Chip Sets Boost Performance

 
 
By eweek  |  Posted 2002-10-14 Email Print this article Print
 
 
 
 
 
 
 

Intel adds support for hyperthreading, faster bus and memory speeds.

Intel Corp. last week announced four desktop chip sets designed to support future processors that will feature its hyperthreading technology and bolster PC performance through faster system bus and memory speeds.

The new chip sets—the 845GE, 845PE, 845GV and upgraded 850E—support hyperthreading, which will be introduced in the Pentium 4 line this quarter with the release of a 3.06GHz version of the chip.

Hyperthreading is a technology Intel developed that can boost PC performance up to 30 percent by enabling a single chip to work like two virtual chips. The feature is currently offered only in Intel Xeon processors targeted for use in workstations and servers.

The Intel 845GE chip set includes an increased 266MHz graphics clock speed for its Intel Extreme Graphics engine and either a 533MHz or 400MHz system bus—depending on the processor—as well as support for 333MHz DDR (double data rate) SDRAM (synchronous dynamic RAM).

The Intel 845PE supports 333MHz DDR SDRAM as well as an add-on graphics card with an AGP 4X slot. The 845GV offers support for 266MHz DDR SD-RAM with either a 533MHz or 400-MHz system bus.

While the upgrade to 333MHz DDR SDRAM from 266MHz DDR SD-RAM on the 845GE and 845PE chip sets should increase graphics performance, the memory upgrade may result in slower system performance while running some programs, said Kevin Krewell, an analyst with In-Stat/MDR, in Sunnyvale, Calif.

The potential problem is that the speed of the processors front-side bus is out of sync with that of the memory. The 533MHz front-side bus of Intels Pentium 4 processor is a quadruple-pumped bus running at a base clock rate of 133MHz, while the 333MHz DDR SDRAM is a double-pumped bus with a base clock rate of 166MHz, Krewell said.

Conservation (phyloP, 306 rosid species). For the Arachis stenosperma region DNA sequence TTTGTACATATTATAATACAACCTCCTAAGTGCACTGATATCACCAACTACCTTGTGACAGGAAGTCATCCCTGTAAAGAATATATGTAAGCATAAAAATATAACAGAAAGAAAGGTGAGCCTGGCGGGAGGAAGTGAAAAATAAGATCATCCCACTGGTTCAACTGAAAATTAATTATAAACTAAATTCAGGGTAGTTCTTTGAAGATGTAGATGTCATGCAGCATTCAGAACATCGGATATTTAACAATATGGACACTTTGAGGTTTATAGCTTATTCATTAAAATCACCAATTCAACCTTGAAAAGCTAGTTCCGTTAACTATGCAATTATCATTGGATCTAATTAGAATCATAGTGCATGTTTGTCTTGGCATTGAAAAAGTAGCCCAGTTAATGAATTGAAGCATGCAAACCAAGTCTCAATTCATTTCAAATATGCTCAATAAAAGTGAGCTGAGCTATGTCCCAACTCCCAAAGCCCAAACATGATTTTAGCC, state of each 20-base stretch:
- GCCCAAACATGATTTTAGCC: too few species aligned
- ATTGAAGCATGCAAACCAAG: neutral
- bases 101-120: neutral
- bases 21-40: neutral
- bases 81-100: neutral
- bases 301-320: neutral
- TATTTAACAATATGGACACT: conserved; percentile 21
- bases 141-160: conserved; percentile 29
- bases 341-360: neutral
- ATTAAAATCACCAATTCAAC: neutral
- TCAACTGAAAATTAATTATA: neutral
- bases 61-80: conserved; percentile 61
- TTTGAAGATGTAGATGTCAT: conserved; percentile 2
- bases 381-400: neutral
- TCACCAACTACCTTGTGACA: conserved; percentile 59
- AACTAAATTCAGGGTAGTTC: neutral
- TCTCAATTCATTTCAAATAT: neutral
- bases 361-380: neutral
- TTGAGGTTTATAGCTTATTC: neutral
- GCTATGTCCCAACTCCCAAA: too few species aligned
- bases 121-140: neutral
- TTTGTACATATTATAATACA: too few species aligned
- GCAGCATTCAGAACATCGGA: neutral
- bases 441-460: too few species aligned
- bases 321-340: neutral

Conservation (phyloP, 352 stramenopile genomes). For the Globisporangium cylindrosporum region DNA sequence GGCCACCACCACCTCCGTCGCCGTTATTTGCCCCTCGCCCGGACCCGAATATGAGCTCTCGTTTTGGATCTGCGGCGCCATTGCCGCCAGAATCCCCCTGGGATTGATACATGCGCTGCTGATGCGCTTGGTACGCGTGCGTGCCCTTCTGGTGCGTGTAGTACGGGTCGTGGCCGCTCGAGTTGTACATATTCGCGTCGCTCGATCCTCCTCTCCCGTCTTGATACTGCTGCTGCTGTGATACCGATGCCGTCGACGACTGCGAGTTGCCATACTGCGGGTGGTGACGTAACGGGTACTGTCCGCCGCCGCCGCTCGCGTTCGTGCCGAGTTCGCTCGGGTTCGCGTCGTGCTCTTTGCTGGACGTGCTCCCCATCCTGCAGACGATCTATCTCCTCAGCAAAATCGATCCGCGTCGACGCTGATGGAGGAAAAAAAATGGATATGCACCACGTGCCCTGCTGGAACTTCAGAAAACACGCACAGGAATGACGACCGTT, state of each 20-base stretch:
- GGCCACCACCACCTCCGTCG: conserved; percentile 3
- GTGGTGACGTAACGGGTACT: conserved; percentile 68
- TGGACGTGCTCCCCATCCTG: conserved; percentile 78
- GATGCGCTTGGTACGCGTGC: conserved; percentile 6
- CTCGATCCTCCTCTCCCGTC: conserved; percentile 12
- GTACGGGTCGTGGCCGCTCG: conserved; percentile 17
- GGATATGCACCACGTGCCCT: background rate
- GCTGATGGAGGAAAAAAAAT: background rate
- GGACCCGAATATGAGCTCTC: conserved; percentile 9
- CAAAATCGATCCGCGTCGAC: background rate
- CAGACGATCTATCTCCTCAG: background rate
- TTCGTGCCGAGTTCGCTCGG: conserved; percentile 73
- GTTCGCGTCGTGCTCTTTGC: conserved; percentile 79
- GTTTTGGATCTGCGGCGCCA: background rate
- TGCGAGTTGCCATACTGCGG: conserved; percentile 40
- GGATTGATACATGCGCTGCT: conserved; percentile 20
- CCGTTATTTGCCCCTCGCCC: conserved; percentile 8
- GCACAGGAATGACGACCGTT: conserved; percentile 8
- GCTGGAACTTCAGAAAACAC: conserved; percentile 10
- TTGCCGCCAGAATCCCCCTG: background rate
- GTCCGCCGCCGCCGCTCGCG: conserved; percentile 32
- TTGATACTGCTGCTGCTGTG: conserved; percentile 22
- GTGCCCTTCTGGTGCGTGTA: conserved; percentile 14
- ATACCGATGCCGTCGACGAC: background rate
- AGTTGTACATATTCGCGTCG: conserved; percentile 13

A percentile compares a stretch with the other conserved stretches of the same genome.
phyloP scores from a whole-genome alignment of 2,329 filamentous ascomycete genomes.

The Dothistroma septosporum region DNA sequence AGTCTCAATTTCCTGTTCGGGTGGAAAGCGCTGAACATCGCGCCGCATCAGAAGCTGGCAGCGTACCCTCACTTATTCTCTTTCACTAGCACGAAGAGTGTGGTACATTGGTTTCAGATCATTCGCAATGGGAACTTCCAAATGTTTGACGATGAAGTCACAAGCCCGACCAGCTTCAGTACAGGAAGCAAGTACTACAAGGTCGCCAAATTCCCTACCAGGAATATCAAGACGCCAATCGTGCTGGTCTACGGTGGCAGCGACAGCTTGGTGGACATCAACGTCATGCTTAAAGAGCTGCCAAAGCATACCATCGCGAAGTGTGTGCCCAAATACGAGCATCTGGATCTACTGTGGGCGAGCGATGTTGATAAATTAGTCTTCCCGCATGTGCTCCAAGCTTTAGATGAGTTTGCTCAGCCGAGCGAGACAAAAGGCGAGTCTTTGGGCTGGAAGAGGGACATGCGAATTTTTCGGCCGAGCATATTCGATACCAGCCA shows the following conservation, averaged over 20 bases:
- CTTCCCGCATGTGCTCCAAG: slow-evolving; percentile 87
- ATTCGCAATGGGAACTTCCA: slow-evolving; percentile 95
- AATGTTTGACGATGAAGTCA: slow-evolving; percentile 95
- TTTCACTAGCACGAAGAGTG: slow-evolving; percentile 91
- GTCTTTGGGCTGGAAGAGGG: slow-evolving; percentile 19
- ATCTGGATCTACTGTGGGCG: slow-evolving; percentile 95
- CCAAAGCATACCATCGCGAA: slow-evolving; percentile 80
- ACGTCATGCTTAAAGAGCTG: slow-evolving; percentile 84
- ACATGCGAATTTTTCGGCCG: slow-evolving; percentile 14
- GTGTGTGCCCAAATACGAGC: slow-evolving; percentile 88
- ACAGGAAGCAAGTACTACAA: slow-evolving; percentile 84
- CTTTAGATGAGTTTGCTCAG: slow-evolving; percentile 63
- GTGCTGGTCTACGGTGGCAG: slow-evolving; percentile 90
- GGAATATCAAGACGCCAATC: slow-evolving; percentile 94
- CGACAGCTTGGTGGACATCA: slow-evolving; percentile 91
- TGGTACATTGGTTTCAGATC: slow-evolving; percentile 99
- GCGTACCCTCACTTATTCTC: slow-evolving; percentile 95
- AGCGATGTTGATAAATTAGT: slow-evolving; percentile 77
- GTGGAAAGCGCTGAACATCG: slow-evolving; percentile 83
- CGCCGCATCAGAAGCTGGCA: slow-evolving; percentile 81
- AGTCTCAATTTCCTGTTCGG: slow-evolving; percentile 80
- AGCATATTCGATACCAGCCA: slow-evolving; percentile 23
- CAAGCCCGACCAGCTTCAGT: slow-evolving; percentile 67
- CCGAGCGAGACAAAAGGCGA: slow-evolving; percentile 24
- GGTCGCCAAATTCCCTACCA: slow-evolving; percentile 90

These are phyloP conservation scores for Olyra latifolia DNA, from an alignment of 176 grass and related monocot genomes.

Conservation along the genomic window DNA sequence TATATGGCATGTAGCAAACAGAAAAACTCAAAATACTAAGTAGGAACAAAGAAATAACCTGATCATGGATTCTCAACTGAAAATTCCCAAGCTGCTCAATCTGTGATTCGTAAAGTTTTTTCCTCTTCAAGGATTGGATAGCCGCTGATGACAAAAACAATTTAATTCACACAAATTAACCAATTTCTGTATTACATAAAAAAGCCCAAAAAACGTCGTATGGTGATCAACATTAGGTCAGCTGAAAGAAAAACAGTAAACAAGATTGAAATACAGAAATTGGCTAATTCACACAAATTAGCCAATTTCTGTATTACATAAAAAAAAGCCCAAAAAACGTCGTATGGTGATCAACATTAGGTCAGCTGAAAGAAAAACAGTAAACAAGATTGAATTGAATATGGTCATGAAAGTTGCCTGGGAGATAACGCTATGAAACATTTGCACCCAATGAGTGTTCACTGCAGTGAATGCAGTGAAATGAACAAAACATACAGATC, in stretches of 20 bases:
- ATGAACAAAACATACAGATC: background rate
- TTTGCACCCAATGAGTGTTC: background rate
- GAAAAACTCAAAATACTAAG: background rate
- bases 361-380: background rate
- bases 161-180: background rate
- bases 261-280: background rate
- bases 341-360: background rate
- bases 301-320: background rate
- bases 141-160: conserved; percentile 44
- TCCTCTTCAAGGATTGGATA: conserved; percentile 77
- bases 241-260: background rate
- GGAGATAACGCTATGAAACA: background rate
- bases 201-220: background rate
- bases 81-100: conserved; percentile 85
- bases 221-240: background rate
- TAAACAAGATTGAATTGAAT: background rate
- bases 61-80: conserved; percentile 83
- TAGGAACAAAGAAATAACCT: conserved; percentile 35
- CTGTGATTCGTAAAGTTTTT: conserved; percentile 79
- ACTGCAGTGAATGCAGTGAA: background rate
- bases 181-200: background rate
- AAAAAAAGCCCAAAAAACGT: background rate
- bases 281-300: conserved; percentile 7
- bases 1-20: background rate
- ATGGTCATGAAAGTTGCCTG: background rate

"The graphics and main memory are running at 166MHz, but the processor is running at 133MHz, so they are out of sync, and because of that, theres extra buffering," Krewell said. "That extra buffering sometimes increases memory latency. As a result, the DDR 333MHz solution may do better graphics, but it might do a little bit worse on some benchmarks."

The upgraded 850E, Intels top chip set designed for use with the companys fastest processors, now supports dual-channel 1,066MHz RDRAM (Rambus DRAM), the fastest RDRAM technology available. The chip set also offers a 533MHz system bus. The chip set is targeted for power PC users and is suitable for gaming and encoding and editing digital film and music.

The 850E is the last chip the Santa Clara, Calif., company has on its road map that will support RDRAM, a technology it predicted would dominate the market when it released its first Rambus-based design in 1999 but which has been largely relegated to a niche market by the emergence and widespread adoption of DDR SDRAM.

The chip sets are priced at $28 for the 845GV, $34 for the 845PE, $37 for the 845GE and $40 for the 850E. Prices are based on 1,000-unit shipments.

 
 
 
 
 
 
 
 
 
 
 

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